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Idaho v. Clarke

filed: June 4, 1993.

STATE OF IDAHO, DEPARTMENT OF FINANCE, PLAINTIFF-APPELLANT,
v.
ROBERT C. CLARKE, IN HIS CAPACITY AS THE COMPTROLLER OF THE CURRENCY; U.S. BANCORP, AN OREGON CORPORATION; FIRST NATIONAL BANK, AKA U.S. BANK OF IDAHO, N.A., DEFENDANTS-APPELLEES. STATE OF IDAHO, DEPARTMENT OF FINANCE, PETITIONER, V. FEDERAL RESERVE SYSTEM, RESPONDENT. U.S. BANCORP, INTERVENOR.



Petition for Review of a Federal Reserve Board Determination. Appeal from the United States District Court for the District of Idaho. D.C. No. CV-92-80-HLR. Harold L. Ryan, District Judge, Presiding.

Before: Thomas Tang, Harry Pregerson, and Arthur L. Alarcon, Circuit Judges. Opinion by Judge Tang.

Author: Tang

TANG, Circuit Judge:

In these cases, the State of Idaho seeks review of two related decisions, one judicial, one administrative. Both appeals concern the efforts of a bank holding company to relocate one of its existing banking subsidiaries from one state to another. The effect of the two decisions which we review is to permit the relocation. We uphold the rulings of both the district court and the Board of Governors of the Federal Reserve System ("Board").

I. FACTS

U.S. Bancorp is an Oregon-based bank holding company with banking subsidiaries in several western states. Over Idaho's objections, U.S. Bancorp moved one of its Washington state subsidiaries, First National Bank in Spokane ("First National"), to Idaho, where the holding company previously lacked a banking subsidiary. Before relocating First National, two applications were submitted to the federal government, one to the Comptroller of the Currency, and one to the Board. A description of each application follows.

A. Comptroller Application

To relocate, First National applied to the Comptroller pursuant to 12 U.S.C. § 30. This statute required First National, as a national banking association, to obtain the Comptroller's approval before moving its main office. Section 30 authorizes the Comptroller to permit the relocation of a banking association's main office so long as the move is no greater than 30 miles. On its face, the statute permits relocations without regard to state lines.*fn1

There is no dispute here that First National's move from Spokane, Washington to Couer d'Alene, Idaho was within the 30 mile limit permitted by section 30. Following submission of First National's application, the Comptroller approved the interstate relocation.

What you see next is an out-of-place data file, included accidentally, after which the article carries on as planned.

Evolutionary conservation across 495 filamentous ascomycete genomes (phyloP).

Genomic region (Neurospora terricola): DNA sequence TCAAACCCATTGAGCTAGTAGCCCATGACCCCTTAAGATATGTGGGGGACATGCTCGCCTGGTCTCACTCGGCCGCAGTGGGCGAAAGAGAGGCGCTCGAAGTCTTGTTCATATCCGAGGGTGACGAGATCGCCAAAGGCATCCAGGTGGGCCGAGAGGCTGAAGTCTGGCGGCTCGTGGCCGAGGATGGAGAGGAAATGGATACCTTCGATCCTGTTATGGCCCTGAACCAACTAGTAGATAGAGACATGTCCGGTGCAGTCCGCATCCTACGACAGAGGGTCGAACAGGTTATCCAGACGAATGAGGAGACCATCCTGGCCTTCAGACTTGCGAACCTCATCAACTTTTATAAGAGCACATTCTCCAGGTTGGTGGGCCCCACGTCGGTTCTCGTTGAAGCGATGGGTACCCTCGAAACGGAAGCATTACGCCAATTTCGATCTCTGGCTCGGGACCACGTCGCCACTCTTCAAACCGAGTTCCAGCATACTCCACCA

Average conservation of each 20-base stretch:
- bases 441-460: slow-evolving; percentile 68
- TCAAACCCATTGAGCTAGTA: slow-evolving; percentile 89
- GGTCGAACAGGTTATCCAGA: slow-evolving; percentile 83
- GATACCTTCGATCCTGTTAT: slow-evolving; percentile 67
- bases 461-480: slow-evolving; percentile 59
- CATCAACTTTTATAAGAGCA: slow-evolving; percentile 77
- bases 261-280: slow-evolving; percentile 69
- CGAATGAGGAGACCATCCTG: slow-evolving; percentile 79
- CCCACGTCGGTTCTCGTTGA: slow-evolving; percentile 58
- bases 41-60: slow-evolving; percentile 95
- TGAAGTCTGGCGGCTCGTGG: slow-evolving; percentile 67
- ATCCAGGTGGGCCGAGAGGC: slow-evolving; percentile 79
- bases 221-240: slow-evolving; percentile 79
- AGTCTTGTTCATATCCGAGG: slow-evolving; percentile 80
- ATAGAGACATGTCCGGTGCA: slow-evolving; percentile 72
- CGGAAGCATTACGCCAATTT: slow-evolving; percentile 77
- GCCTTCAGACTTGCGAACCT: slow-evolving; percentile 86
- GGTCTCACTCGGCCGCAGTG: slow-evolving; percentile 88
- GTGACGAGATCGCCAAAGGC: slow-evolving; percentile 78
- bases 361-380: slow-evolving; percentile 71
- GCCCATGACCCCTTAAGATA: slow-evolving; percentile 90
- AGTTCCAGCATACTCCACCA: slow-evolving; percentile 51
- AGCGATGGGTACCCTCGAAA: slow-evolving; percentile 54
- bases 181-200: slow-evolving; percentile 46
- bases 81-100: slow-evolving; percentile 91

Idaho challenged this decision by suing the Comptroller, U.S. Bancorp, and First National in federal district court. In a published decision, the district court dismissed Idaho's case for lack of subject matter jurisdiction. Idaho v. Clarke, 786 F. Supp. 885, 890 (D. Idaho 1992). Relying on Whitney Nat'l Bank v. Bank of New Orleans & Trust Co., 379 U.S. 411, 13 L. Ed. 2d 386, 85 S. Ct. 551 (1965), the district court held that Idaho could not attack the Comptroller's decision because the second application submitted to the federal government raised similar issues and judicial review of a decision on the latter application was available in the court of appeals. Clarke, 786 F. Supp. at 888-90. Idaho timely appeals the dismissal of its action against the Comptroller.

B. Board Application

The second application to relocate First National was submitted to the Board by the bank's parent company, U.S. Bancorp. As a bank holding company, many of U.S. Bancorp's activities are regulated by the Bank Holding Company Act of 1956, as amended, 12 U.S.C. §§ 1841-1850 ("BHCA" or "Act"). Pursuant to this statute, the Board promulgated in 1985 a regulation, 12 C.F.R. § 225.144, rescinded 57 FR 9973 (1992), requiring that bank holding companies obtain Board approval to relocate banking subsidiaries into a state other than one in which the parent company is located. U.S. Bancorp filed an application pursuant to this regulation because, as an Oregon bank holding company, it sought to relocate the First National subsidiary into Idaho.*fn2

Idaho filed an objection to U.S. Bancorp's application and the Board deferred action pending decision in a case before the United States Court of Appeals for the District of Columbia Circuit. That court eventually rendered its opinion in Synovus Fin. Corp. v. Board of Governors, 293 U.S. App. D.C. 70, 952 F.2d 426 (D.C. Cir. 1991), which substantially curtailed the Board's jurisdiction over interstate subsidiary relocations such as First National's. Following the decision in Synovus, the Board rescinded the regulation pursuant to which U.S. Bancorp had submitted its application. 57 FR 9973 (1992). The Board then notified U.S. Bancorp that its application was unnecessary.